So, I see that my blog is the one place I forgot to announced that I’ve accepted the position of Software Engineer at 2K Sports to work with the NBA 2K team. Oh well. So, yeah, that’s pretty much it. Expect more about that soon. (I’m really excited about it, magnitudes more than this first paragraph shows, but this is not exactly the reason for this post.)
However, not everyone took that too well. There’s a lot of people using the tools I created for NBA 2K12 and 2K13, and they’re disappointed to see me go and stop developing game-specific tools (other tools like NBA Stats Tracker and Hex on Steroids I’ll still work on as a hobby whenever time allows). However, since all my work is open-source, there’s nothing stopping you, any of you, to grab the source code, edit it to your heart’s content, compile and re-release. There’s even a project that I know people were waiting for, namely Roster Workshop, which was to be 2K13’s equivalent of last year’s Roster Merge & Repair, improved and with a whole lot of new features, that never got released with how things turned out. Still, nothing stopping you from releasing it and keeping on working on it. Any of my tools.
This will seem like the most obvious tip ever, but I thought I’d get it out there for those that may have forgotten about it in a while. If you’ve ran out of ideas on what to work on your project next (i.e. you have no new features or improvements in mind), try going through your codebase and find the oldest pieces of it. (Side note: Having your codebase be in something like a Git repository that can tell you when each line of code was committed and thus last edited can be amazingly helpful.) Chances are you’ve grown since then. You’re a better developer. You have more tricks up your sleeve. Maybe you know of a new algorithm, a new library, a new, better way to do things. Maybe you’ve read about security risks you weren’t aware of. There’s almost definitely going to be something there that could use some tidying up, some improvement.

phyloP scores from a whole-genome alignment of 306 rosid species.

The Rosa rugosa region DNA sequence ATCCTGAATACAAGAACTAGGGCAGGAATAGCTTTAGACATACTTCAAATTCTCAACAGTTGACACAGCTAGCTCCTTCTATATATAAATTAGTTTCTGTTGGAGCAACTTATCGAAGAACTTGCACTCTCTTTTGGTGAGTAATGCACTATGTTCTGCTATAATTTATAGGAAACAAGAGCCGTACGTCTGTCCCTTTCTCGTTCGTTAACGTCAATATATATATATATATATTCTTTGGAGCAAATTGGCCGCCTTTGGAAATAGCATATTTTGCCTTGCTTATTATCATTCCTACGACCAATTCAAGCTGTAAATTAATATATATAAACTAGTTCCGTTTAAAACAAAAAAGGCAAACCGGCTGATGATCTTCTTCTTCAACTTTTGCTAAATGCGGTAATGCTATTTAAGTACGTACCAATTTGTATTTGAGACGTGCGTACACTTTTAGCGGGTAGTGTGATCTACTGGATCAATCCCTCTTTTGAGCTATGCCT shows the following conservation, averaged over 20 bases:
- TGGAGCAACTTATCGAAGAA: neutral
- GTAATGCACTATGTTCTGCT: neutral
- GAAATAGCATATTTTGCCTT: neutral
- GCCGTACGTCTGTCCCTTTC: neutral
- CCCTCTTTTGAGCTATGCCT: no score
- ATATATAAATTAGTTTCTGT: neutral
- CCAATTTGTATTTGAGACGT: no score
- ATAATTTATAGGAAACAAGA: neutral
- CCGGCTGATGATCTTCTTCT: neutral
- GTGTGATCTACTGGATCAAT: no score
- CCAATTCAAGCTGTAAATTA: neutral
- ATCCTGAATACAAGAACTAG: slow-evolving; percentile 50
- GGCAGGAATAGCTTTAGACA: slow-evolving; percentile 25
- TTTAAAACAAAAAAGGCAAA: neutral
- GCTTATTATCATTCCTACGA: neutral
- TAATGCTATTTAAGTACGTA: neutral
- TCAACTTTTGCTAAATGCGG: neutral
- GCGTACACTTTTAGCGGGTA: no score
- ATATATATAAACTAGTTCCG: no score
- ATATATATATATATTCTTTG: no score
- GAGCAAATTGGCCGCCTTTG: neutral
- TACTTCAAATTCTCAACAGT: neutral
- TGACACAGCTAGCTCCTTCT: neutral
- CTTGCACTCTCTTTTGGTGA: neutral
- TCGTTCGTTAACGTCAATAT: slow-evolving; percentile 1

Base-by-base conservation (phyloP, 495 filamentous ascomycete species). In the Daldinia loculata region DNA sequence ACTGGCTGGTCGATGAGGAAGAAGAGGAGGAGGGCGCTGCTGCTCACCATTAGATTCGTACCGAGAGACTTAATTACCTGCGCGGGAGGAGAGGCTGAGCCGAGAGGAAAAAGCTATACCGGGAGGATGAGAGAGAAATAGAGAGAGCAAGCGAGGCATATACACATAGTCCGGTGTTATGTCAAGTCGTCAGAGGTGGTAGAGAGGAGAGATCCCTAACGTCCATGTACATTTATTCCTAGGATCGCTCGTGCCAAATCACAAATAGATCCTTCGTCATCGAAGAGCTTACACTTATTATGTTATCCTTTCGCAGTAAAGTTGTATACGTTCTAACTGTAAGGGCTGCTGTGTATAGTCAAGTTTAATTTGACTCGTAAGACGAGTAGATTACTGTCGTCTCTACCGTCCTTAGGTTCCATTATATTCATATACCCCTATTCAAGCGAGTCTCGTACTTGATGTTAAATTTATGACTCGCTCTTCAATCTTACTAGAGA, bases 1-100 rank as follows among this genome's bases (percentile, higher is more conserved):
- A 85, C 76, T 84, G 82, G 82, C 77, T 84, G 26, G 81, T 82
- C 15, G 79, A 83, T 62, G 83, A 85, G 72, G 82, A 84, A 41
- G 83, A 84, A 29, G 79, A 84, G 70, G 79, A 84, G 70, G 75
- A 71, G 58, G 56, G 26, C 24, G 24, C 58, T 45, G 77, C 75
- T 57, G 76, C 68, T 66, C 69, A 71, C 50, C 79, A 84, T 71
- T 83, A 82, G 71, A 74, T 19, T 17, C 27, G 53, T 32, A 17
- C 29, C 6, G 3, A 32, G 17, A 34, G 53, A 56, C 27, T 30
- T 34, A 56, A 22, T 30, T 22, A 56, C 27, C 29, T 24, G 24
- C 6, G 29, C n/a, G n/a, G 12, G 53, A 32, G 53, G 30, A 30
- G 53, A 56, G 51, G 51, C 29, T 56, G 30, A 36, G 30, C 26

Look for redundancies, variables or parameters that seemed helpful at the time, but now seem obviously unneeded. Look for opportunities to refactor, to optimize, to parallelize. Look for possible security risks, replace unsafe procedures and methods with safer ones. Maybe try doing a whole piece of code from scratch.